THE BLOG
10/29/2014 03:50 pm ET Updated Dec 06, 2017

Birdman or (the Unexpected Virtue of Ignorance)

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Somewhere in Alejandro's Inarritu's Birdman or (The Unexpected Virtue of Ignorance) lurks a decent short story. Maybe not a great short story like the Raymond Carver story, "What We Talk About When We Talk About Love," which in Birdman is the subject of an stage adaptation by Riggan Thomas (Michael Keaton)--a Hollywood actor who has made his reputation as a superhero. Birdman is a play within a movie and at the end, the lead actually shoots himself. The movie's bevy of theater row critics eventually tout the self-mutilation as a form of super realism and it goes hand in hand with the film's surrealist birdman doppelgänger. Added to this are the self-consciously post-modernist elements infusing the director's whole concept. Michael Keaton was naturally famous for Batman and within its own closed universe the movie continually continually usurps art for reality. Mike Shriner (Ed Norton), a famous stage actor is the loose screw in this regard. Remember the Actor's Studio, method acting and creating the role. Shriner attempts to fire up a scene in the stage motel, by actually having sex with Lesley (Naomi Watts), his real life wife, on stage. He gets an erection in front of the audience though he's incapable of having one at home. "I pretend just about everywhere else, but I don't pretend out there," he says about the theatre. Birdman is an unruly mess. Riggan says about the work which he hopes will legitimize him, "this play is like a deformed version of myself that keeps kicking me in the balls with a small hammer." The same might be said for the plight of the viewer watching the movie. Embellishing Carver's original creations with the backstory of the actors who play them only serves to upstage once powerful narratives and emotions. The fatuousness of artistic ambition infuses the movie. But it was not a major theme in Carver's work. Inarritu has inadvertently stumbled onto Chekhov territory, but the irony and simplicity of The Seagull, which introduces a similar cast of dreamers and bombasts, is a hard act to follow.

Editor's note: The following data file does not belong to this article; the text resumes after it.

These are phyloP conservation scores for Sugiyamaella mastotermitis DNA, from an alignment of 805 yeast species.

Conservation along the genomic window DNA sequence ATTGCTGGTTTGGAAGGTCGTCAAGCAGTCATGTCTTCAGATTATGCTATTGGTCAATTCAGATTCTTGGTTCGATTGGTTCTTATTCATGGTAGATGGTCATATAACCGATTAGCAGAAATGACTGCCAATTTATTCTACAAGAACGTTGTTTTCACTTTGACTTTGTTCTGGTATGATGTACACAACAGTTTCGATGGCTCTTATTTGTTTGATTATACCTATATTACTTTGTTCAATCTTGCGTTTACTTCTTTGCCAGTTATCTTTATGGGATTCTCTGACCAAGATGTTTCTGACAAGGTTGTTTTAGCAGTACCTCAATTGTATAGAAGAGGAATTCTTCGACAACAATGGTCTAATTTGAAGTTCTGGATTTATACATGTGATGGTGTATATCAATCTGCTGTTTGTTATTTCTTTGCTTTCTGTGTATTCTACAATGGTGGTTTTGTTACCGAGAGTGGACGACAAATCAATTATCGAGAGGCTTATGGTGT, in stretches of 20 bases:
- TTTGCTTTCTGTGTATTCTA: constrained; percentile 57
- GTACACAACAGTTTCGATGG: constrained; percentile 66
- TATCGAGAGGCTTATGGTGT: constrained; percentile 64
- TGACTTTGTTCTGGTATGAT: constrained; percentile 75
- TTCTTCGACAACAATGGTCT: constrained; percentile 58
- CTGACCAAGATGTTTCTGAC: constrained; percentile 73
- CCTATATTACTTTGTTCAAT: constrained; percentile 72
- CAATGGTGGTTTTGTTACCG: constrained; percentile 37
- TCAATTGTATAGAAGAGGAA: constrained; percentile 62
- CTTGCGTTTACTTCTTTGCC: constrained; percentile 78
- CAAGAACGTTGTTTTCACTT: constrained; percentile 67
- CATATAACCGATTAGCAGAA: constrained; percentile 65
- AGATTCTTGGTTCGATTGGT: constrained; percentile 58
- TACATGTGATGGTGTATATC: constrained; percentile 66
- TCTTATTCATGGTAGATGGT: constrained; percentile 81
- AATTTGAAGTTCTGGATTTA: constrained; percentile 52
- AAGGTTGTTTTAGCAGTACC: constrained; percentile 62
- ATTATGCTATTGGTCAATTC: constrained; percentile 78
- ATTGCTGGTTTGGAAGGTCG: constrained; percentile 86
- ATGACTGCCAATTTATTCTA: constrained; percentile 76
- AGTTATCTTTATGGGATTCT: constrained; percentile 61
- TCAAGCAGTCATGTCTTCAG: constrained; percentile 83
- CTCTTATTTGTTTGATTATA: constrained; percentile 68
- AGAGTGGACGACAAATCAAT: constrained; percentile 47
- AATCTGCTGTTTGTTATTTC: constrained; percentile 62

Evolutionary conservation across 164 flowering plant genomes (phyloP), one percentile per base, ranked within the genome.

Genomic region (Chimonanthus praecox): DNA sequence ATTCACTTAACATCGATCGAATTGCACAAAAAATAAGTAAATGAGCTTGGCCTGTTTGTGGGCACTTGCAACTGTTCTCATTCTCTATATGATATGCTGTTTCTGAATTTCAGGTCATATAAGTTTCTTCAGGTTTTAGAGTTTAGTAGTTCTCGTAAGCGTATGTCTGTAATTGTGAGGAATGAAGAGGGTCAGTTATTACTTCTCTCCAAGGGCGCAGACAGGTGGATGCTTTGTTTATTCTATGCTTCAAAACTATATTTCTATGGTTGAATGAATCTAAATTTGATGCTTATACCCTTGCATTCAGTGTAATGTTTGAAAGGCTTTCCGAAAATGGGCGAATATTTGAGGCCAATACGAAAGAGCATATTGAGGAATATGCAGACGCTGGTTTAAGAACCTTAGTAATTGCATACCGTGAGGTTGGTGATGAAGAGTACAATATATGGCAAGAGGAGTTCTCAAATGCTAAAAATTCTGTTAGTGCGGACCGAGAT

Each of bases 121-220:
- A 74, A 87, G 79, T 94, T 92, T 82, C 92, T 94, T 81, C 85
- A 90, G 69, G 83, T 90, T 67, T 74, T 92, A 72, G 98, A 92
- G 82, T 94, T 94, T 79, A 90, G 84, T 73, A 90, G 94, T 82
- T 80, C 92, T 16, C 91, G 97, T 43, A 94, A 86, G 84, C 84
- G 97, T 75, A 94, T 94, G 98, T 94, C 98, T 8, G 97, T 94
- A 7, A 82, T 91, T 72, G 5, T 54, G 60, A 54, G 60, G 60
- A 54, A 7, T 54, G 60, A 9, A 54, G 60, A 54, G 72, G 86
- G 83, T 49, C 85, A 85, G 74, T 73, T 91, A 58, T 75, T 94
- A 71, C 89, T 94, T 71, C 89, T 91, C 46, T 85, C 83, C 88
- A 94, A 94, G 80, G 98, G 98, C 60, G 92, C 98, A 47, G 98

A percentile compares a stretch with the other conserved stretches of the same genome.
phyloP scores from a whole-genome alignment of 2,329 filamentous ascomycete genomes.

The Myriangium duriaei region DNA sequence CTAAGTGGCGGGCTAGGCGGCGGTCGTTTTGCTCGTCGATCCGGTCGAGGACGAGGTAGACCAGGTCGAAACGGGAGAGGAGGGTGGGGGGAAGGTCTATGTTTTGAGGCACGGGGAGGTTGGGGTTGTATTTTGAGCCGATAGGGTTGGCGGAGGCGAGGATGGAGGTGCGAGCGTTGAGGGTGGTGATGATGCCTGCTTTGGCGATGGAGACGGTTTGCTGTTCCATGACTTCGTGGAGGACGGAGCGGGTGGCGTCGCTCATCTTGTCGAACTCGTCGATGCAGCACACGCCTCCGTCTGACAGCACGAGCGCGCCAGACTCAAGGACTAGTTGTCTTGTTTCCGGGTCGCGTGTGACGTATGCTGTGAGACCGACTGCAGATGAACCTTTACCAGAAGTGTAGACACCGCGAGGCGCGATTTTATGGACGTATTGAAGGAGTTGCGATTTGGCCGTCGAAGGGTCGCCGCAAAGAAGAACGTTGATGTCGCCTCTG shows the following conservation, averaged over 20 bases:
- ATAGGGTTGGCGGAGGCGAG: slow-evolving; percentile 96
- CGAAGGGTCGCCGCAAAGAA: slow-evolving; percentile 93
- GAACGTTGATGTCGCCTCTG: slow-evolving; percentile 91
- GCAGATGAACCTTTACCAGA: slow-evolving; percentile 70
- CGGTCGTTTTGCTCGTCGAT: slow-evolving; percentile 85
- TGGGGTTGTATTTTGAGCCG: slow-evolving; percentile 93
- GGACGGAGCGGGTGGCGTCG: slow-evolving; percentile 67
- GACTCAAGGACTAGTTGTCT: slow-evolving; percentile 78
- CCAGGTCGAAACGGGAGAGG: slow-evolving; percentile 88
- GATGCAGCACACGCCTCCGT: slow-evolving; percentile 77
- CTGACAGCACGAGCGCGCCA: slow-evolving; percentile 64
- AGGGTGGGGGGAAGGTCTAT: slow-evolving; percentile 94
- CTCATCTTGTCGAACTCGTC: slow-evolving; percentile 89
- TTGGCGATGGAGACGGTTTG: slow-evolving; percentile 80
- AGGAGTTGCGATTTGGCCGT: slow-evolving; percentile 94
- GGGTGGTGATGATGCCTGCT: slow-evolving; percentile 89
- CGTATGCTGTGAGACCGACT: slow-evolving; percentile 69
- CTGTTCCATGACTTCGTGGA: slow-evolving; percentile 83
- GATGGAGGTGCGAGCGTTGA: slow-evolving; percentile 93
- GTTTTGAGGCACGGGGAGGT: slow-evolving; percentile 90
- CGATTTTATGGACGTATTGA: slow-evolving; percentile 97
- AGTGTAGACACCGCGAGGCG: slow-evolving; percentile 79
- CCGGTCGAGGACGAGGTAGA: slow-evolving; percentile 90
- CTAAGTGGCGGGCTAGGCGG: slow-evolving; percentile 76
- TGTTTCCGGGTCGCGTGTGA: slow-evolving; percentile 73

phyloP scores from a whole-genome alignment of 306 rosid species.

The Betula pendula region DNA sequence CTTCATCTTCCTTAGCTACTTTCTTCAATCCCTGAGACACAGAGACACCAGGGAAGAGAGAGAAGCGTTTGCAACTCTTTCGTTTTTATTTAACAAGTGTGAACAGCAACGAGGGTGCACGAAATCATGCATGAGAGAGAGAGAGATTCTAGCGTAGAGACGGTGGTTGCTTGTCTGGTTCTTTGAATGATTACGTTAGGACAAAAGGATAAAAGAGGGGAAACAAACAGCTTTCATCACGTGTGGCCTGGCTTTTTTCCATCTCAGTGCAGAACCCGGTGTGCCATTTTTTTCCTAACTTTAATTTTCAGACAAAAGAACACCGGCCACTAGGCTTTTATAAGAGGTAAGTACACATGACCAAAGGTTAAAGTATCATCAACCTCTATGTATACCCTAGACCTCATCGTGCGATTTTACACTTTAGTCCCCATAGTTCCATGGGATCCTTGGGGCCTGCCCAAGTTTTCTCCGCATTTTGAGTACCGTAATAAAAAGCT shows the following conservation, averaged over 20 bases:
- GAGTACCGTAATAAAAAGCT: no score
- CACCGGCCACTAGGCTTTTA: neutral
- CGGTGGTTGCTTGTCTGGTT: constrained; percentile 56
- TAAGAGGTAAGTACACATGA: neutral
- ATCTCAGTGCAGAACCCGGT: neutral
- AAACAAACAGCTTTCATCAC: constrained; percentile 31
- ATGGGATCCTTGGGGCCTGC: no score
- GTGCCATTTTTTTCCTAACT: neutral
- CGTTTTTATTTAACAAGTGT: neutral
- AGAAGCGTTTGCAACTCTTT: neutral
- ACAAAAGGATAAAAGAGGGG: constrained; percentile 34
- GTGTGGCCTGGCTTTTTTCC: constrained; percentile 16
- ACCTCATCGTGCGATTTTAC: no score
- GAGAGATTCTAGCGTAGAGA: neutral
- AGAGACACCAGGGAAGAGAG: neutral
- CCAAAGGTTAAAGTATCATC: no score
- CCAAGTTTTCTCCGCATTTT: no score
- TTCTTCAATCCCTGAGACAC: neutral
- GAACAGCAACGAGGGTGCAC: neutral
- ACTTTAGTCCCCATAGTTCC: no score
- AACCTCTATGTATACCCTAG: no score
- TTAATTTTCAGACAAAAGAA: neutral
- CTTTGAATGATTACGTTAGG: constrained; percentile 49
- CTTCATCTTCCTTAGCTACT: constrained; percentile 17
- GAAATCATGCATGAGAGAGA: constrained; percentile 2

{This was originally posted to The Screaming Pope, Francis Levy's blog of rants and reactions to contemporary politics, art and culture}